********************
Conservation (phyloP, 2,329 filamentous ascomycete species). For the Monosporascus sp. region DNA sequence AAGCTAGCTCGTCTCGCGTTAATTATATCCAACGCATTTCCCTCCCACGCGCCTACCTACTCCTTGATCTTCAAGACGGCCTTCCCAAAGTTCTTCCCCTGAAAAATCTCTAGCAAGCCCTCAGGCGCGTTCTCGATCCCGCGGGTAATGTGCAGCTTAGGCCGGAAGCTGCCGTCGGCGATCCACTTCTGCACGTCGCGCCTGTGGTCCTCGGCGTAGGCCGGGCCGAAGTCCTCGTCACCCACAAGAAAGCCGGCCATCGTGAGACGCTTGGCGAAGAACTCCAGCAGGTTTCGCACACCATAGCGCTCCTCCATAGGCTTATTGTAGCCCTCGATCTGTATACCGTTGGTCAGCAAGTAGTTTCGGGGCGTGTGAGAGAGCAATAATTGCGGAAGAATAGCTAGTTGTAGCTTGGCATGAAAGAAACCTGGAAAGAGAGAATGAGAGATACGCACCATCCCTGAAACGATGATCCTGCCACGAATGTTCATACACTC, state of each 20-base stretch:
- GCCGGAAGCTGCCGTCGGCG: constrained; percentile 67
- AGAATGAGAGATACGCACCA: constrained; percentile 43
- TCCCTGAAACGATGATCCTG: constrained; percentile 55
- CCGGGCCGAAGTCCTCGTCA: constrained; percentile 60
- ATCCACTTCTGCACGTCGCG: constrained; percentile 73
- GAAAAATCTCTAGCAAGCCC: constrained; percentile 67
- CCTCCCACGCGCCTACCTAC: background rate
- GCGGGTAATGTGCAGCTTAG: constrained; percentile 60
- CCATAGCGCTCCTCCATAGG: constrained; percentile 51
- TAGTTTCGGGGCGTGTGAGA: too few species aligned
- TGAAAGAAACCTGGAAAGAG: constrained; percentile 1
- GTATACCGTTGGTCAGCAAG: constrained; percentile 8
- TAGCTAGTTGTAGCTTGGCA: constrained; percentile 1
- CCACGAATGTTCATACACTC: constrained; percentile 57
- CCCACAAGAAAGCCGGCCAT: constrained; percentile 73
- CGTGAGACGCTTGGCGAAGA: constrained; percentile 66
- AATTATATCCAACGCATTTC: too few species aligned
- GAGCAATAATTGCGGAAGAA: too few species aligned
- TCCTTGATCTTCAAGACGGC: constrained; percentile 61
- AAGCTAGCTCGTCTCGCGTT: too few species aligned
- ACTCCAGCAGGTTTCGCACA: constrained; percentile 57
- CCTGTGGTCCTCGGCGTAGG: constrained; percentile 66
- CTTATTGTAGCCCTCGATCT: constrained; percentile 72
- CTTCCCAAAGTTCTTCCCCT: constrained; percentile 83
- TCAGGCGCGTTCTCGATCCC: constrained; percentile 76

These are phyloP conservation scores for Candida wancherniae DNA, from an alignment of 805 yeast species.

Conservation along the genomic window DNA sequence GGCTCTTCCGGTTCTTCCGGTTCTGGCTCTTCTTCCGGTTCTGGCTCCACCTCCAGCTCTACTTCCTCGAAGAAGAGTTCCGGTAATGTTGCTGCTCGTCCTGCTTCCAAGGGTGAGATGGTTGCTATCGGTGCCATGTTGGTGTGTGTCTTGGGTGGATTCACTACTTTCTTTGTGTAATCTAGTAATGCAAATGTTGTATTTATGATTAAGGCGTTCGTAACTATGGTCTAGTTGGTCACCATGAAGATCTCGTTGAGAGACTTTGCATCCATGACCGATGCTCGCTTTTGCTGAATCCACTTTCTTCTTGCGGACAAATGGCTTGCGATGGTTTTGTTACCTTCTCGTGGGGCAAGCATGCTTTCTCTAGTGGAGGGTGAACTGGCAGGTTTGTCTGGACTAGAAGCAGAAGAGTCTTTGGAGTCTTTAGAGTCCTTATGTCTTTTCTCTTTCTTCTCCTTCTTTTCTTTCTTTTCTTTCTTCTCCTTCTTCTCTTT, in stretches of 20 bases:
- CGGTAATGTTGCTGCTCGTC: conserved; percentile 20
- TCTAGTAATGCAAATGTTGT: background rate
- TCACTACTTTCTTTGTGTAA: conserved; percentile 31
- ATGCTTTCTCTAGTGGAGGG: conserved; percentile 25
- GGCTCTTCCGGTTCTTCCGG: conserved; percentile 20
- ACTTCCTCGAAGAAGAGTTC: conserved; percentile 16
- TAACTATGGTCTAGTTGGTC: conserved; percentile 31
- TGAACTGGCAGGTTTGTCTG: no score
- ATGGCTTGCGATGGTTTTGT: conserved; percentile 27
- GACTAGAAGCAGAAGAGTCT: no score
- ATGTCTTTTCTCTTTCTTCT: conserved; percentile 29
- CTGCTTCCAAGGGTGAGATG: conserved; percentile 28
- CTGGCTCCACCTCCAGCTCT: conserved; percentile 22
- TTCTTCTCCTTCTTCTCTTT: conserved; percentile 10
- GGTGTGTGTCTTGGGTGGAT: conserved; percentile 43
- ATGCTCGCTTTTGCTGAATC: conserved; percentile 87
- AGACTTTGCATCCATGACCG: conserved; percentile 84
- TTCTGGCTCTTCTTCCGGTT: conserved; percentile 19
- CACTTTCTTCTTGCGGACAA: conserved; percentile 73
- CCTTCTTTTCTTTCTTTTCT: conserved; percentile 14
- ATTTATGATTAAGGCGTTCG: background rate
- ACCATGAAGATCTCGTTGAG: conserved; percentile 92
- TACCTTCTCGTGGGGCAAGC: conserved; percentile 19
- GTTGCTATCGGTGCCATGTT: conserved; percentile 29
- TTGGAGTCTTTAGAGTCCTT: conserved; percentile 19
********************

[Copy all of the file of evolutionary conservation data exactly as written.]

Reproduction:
Conservation (phyloP, 2,329 filamentous ascomycete species). For the Monosporascus sp. region DNA sequence AAGCTAGCTCGTCTCGCGTTAATTATATCCAACGCATTTCCCTCCCACGCGCCTACCTACTCCTTGATCTTCAAGACGGCCTTCCCAAAGTTCTTCCCCTGAAAAATCTCTAGCAAGCCCTCAGGCGCGTTCTCGATCCCGCGGGTAATGTGCAGCTTAGGCCGGAAGCTGCCGTCGGCGATCCACTTCTGCACGTCGCGCCTGTGGTCCTCGGCGTAGGCCGGGCCGAAGTCCTCGTCACCCACAAGAAAGCCGGCCATCGTGAGACGCTTGGCGAAGAACTCCAGCAGGTTTCGCACACCATAGCGCTCCTCCATAGGCTTATTGTAGCCCTCGATCTGTATACCGTTGGTCAGCAAGTAGTTTCGGGGCGTGTGAGAGAGCAATAATTGCGGAAGAATAGCTAGTTGTAGCTTGGCATGAAAGAAACCTGGAAAGAGAGAATGAGAGATACGCACCATCCCTGAAACGATGATCCTGCCACGAATGTTCATACACTC, state of each 20-base stretch:
- GCCGGAAGCTGCCGTCGGCG: constrained; percentile 67
- AGAATGAGAGATACGCACCA: constrained; percentile 43
- TCCCTGAAACGATGATCCTG: constrained; percentile 55
- CCGGGCCGAAGTCCTCGTCA: constrained; percentile 60
- ATCCACTTCTGCACGTCGCG: constrained; percentile 73
- GAAAAATCTCTAGCAAGCCC: constrained; percentile 67
- CCTCCCACGCGCCTACCTAC: background rate
- GCGGGTAATGTGCAGCTTAG: constrained; percentile 60
- CCATAGCGCTCCTCCATAGG: constrained; percentile 51
- TAGTTTCGGGGCGTGTGAGA: too few species aligned
- TGAAAGAAACCTGGAAAGAG: constrained; percentile 1
- GTATACCGTTGGTCAGCAAG: constrained; percentile 8
- TAGCTAGTTGTAGCTTGGCA: constrained; percentile 1
- CCACGAATGTTCATACACTC: constrained; percentile 57
- CCCACAAGAAAGCCGGCCAT: constrained; percentile 73
- CGTGAGACGCTTGGCGAAGA: constrained; percentile 66
- AATTATATCCAACGCATTTC: too few species aligned
- GAGCAATAATTGCGGAAGAA: too few species aligned
- TCCTTGATCTTCAAGACGGC: constrained; percentile 61
- AAGCTAGCTCGTCTCGCGTT: too few species aligned
- ACTCCAGCAGGTTTCGCACA: constrained; percentile 57
- CCTGTGGTCCTCGGCGTAGG: constrained; percentile 66
- CTTATTGTAGCCCTCGATCT: constrained; percentile 72
- CTTCCCAAAGTTCTTCCCCT: constrained; percentile 83
- TCAGGCGCGTTCTCGATCCC: constrained; percentile 76

These are phyloP conservation scores for Candida wancherniae DNA, from an alignment of 805 yeast species.

Conservation along the genomic window DNA sequence GGCTCTTCCGGTTCTTCCGGTTCTGGCTCTTCTTCCGGTTCTGGCTCCACCTCCAGCTCTACTTCCTCGAAGAAGAGTTCCGGTAATGTTGCTGCTCGTCCTGCTTCCAAGGGTGAGATGGTTGCTATCGGTGCCATGTTGGTGTGTGTCTTGGGTGGATTCACTACTTTCTTTGTGTAATCTAGTAATGCAAATGTTGTATTTATGATTAAGGCGTTCGTAACTATGGTCTAGTTGGTCACCATGAAGATCTCGTTGAGAGACTTTGCATCCATGACCGATGCTCGCTTTTGCTGAATCCACTTTCTTCTTGCGGACAAATGGCTTGCGATGGTTTTGTTACCTTCTCGTGGGGCAAGCATGCTTTCTCTAGTGGAGGGTGAACTGGCAGGTTTGTCTGGACTAGAAGCAGAAGAGTCTTTGGAGTCTTTAGAGTCCTTATGTCTTTTCTCTTTCTTCTCCTTCTTTTCTTTCTTTTCTTTCTTCTCCTTCTTCTCTTT, in stretches of 20 bases:
- CGGTAATGTTGCTGCTCGTC: conserved; percentile 20
- TCTAGTAATGCAAATGTTGT: background rate
- TCACTACTTTCTTTGTGTAA: conserved; percentile 31
- ATGCTTTCTCTAGTGGAGGG: conserved; percentile 25
- GGCTCTTCCGGTTCTTCCGG: conserved; percentile 20
- ACTTCCTCGAAGAAGAGTTC: conserved; percentile 16
- TAACTATGGTCTAGTTGGTC: conserved; percentile 31
- TGAACTGGCAGGTTTGTCTG: no score
- ATGGCTTGCGATGGTTTTGT: conserved; percentile 27
- GACTAGAAGCAGAAGAGTCT: no score
- ATGTCTTTTCTCTTTCTTCT: conserved; percentile 29
- CTGCTTCCAAGGGTGAGATG: conserved; percentile 28
- CTGGCTCCACCTCCAGCTCT: conserved; percentile 22
- TTCTTCTCCTTCTTCTCTTT: conserved; percentile 10
- GGTGTGTGTCTTGGGTGGAT: conserved; percentile 43
- ATGCTCGCTTTTGCTGAATC: conserved; percentile 87
- AGACTTTGCATCCATGACCG: conserved; percentile 84
- TTCTGGCTCTTCTTCCGGTT: conserved; percentile 19
- CACTTTCTTCTTGCGGACAA: conserved; percentile 73
- CCTTCTTTTCTTTCTTTTCT: conserved; percentile 14
- ATTTATGATTAAGGCGTTCG: background rate
- ACCATGAAGATCTCGTTGAG: conserved; percentile 92
- TACCTTCTCGTGGGGCAAGC: conserved; percentile 19
- GTTGCTATCGGTGCCATGTT: conserved; percentile 29
- TTGGAGTCTTTAGAGTCCTT: conserved; percentile 19